Academy Awards and Analytics-based Performance Management

I always find the acceptance speeches at Hollywood’s Academy Awards to be inspirational. The ones I enjoy most are Oscar recipients who thank the teams that contributed to their receiving the award. Success comes much more from teams than from an individual’s performance.

Gary Cokins
Gary Cokins
My favorite acceptance speeches are from Oscar recipients in science and technology. In contrast to actors, directors and writers, these winners love pushing the envelope in fields like animation, special effects, costume design and sound editing. They are like NASA engineers enjoying the thrill of landing an astronaut on the moon, placing a telescope in orbit, or landing a rover on Mars that can provide facts that answer questions that so many of us are interested in the answers.

How do film awards relate to implementing projects?

There is a tight connection between Oscar winners and project teams implementing analytics-based enterprise performance management (EPM) methodologies, such as customer profitability analysis, driver-based rolling financial forecasts, strategic scorecards, and operational dashboards. Each method is imbedded with business analytics of all flavors, such as regression and correlation analysis. Project teams also enjoy success seeing these types of solutions go live and being leveraged for employees to gain insight and foresight, make better decisions, and align work activities and priorities with the executive team’s strategy.

Here are few examples of the Academy Award best movie nominees with these connections to EPM:

- Zero Dark Thirty – In this film Maya, a CIA operative, is single-minded in her pursuit of leads to uncover the whereabouts of Al Quaeda’s leader Osama Bin Laden. She demonstrates the tenacity that experienced business analysts have in using data mining, business intelligence, and analytics tools to gain insights from data and patterns to gain insights to solve problems or realize benefits from opportunities.

- Argo – In this film that takes place in 1979 the American embassy in Iran is invaded by Iranian revolutionaries taking American hostages, but six managed to escape to the residence of the residence the Canadian Ambassador. CIA expert Tony Mendez concocts a phony Canadian film project as a ruse to successfully smuggle the Americans out. This demonstrates how companies can use teamwork to outsmart competitors not by taking them head-on but rather framing the problem with out-of-the-box thinking.

- Les Miserables – In this film based on the novel by Victor Hugo during post-revolutionary France prisoner 24601, Jean Valjean, played brilliantly by actor Hugh Jackman, is released from prison. He breaks parole to create a new life for himself while evading the grip of the persistent inspector Javert. There is an EPM lesson here that competition requires constant adjustment of strategy and its successful execution. A strategy map, from which balanced scorecard KPIs are derived, is a commonly accepted method for this.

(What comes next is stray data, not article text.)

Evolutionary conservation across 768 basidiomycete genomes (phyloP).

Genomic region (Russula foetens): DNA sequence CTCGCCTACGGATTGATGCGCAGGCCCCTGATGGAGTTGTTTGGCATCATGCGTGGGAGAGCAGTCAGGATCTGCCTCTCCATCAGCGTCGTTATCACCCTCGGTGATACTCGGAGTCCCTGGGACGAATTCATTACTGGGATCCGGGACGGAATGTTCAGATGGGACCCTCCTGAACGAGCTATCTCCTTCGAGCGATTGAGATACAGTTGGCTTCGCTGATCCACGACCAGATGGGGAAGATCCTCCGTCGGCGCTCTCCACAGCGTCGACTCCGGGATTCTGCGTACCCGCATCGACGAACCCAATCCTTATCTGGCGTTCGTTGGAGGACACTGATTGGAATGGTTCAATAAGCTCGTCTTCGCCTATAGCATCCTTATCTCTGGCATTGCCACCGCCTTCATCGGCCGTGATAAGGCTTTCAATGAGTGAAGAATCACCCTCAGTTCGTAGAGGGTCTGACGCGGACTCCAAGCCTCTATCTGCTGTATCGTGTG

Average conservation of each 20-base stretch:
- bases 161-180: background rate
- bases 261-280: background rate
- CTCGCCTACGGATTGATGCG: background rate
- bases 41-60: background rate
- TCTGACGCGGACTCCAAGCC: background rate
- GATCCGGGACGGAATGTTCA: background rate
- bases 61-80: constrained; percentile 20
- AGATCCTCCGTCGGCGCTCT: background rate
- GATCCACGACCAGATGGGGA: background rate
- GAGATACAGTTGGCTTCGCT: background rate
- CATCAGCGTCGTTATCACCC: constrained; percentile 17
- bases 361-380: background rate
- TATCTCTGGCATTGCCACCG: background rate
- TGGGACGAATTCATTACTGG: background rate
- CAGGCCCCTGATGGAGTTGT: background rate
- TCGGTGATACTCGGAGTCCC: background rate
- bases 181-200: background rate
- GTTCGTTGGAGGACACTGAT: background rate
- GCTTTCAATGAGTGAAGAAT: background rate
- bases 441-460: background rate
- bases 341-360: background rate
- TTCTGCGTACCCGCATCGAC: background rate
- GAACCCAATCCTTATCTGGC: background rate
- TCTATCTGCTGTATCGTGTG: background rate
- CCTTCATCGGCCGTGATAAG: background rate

- Lincoln – In this film that takes place in 1985 as the American Civil War winds down toward conclusion USA president Abraham Lincoln experiences a race against time to muster enough votes to pass the landmark constitutional amendment to ban slavery. He sacrifices many lives of soldiers to pass the amendment before peace would arrive and southern states would block its passage. The EPM message here is that executives need to first gather a strong team, as Lincoln assembled, and then consider the long-term planning horizon even if they may disappoint short-term financial performance expectations of the Wall Street investment community.

- Silver Linings Playbook – In this film after a stint in a mental institution for a bipolar disorder former teacher Pat Solitano, played excellently by actor Bradley Cooper, moves back in with his parents. He is determined to get his life back on track and also tries to reconcile with his ex-wife against a myriad of distractions including meeting Tiffany (played by Jennifer Lawrence) who becomes his new love. The EPM message here is that when strong discipline, although sometimes elusive, is combined with creativity, any challenge can be overcome.

Implementing analytics-based performance management methodologies is a challenge that requires teamwork. The most motivating Oscar acceptance speeches for me are not self-serving but rather are speeches that humbly acknowledge that the collective effort of a team makes the difference.

Gary Cokins, CPIM
(; phone: 919-531-2012)

Gary Cokins (Cornell University BS IE/OR, 1971; Northwestern University Kellogg MBA 1974) is an internationally recognized expert, speaker, and author in advanced cost management and enterprise performance and risk management systems. He is a Principal in business consulting involved with analytics-based enterprise performance management solutions with SAS, a global leader in business intelligence and analytics software. He began his career in industry with a Fortune 100 company in CFO and operations roles. He then worked 15 years in consulting with Deloitte, KPMG, and EDS. His two most recent books are Performance Management: Finding the Missing Pieces to Close the Intelligence Gap (ISBN 0-471-57690-5) and Performance Management: Integrating Strategy Execution, Methodologies, Risk, and Analytics (ISBN 978-0-470-44998-1). Mr. Cokins can be contacted at gary.
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Lundi 25 Février 2013

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